The author also gives the impression that the psychoanalysis’s main idea would be educating the children in the spirit of accepting with obedience the rules of society, as Anna Freud sustained that once. Anyway, this is not psychoanalysis but pedagogy or politics. It is just an opinion that other psychoanalysts may not agree with. On the other hand, the children imitate the adults by nature so there is no need for psychoanalysis to be blamed for. This is simply human nature.
The documentary's name shows a superficial understanding of psychoanalysis basic concepts
The documentary’s title, “The century of the Self”, shows that the English term “Self” failed to translate the German term “Es”, sometimes also translated by terms like “Id” or “Se”. “Es” is part of the second Freudian topography, developed at the middle of 20-s, well-known from the «Self-I-Super I» triad (Es-Ich-Ubeich). Adam Curtis took this technical handicap of English language and was not able to restore it during this documentary. “Es” is a very profound part of “Unconscious” from the Freudian first topography («Unconscious-Preconscious-Conscious») that corresponds to the “I” (Ich) and almost all “Super I” (Uberich) from the second topography. Curtis says that the whole XX-st century stays under the shadow of this “Self”, but he just has no basic understanding of psychoanalysis’s concepts. He does not seem to know that this Freudian second topography was developed due under the Jungian archetypal theories influence on him. In fact, “the Self” was conceived as being more active in the humanity’s deep history than in the XX-st century. Only recently the contemporary life rough pragmatism gained power over the traditional relationship with the environment.
Using the term “Self” for today corporatist manipulation is a kind of finger measure for the ocean. The market research superficiality made by corporatism is so insignificant among the “Self” term deep connotation that this comparison is inevitable. Adam Curtis is not able to make the difference between such ambivalent mixture of contemporary pragmatism and superficial parts of “Self” (Es). Even the old concept of “Unconscious” (witch is smaller than “the Self”) is much wider that corporatism “marketing philosophy” that is roughly mistaken with psychoanalysis here…
Nobody is able to understand psychoanalysis from these misunderstanding positions no matter how hard tries. If someone does not sacrifice several years in studying it, then that person will not be able to make an objective analysis of this phenomenon. Unfortunately, when the mind is focused on the politics and it is fulfilled with and the attention captured by all kinds of politicians lies, then it would be almost impossible to find some more place inside of it for psychoanalysis concepts. Maybe the TV should be stopped for a while. Anyway, it is well known that politicians use to lie most of the time. Why bother remembering their lies? The time and memory saved could be used for understanding such a discipline that, among existentialism, means the backbone of twentieth-century philosophy. I say it is convenient.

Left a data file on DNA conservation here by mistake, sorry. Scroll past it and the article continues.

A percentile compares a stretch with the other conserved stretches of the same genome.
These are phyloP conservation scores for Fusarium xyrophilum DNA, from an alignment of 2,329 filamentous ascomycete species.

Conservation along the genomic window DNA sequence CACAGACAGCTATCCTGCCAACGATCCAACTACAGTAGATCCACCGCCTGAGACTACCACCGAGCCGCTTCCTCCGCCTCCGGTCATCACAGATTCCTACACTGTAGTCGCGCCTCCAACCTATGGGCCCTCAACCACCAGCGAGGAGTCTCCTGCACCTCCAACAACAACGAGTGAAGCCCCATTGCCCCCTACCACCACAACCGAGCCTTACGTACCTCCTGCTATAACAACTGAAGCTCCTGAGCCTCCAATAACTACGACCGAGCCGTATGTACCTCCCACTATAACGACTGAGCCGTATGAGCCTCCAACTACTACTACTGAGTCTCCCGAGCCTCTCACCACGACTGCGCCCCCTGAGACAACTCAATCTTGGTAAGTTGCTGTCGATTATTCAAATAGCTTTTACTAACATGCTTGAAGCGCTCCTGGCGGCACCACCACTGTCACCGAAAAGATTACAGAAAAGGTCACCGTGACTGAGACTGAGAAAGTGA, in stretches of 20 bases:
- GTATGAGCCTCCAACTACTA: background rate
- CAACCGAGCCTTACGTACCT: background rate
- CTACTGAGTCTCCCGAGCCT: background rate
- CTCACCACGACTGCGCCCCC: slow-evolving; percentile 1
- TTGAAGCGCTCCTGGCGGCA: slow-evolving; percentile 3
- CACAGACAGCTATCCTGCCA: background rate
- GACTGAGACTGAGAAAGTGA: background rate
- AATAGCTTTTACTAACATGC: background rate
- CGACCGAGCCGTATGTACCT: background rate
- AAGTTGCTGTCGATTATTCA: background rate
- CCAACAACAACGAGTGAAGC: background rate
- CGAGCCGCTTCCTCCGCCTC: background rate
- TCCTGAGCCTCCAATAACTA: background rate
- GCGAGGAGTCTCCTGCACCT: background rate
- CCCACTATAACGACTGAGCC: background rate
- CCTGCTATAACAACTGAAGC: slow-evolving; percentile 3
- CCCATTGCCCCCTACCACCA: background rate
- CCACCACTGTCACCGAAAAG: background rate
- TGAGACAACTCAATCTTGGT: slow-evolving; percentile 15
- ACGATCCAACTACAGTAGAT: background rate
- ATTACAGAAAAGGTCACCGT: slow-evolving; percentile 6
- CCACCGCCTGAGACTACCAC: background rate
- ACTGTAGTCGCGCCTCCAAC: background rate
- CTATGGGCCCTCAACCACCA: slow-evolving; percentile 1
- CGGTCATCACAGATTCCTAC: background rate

As previously pointed, the psychoanalysis has never been at power in USA, as the documentary says in the second part, at the minute 47. I wish it would. But the psychoanalysis problem is exactly the opposite accusations made by Adam Curtis. I think that the classical psychoanalysis is too hamletian, too isolated into cabinet and too Cartesian concentrated over the single person, without understanding that the socio-political environment as the main cause for its pain. It is true that some psychoanalysts changed their views and sold their soul to corporatism but not all psychoanalysts did. Nevertheless, this is not psychoanalysis’s fault itself.
As for me, I think that both the psychoanalysis and especially the behaviorism made compromises with (repressive) authorities. They created development conditions for both of them in exchange for efficient propaganda materials. Such “Institutes” were, and are still today, manipulation laboratories, comparable (on a different scale, of course) to the extermination ones during the Nazis. I think that the psychoanalysis has many problems. One of them is its neurotic conservatism stagnancy. But, unfortunately, this is not what this documentary is all about.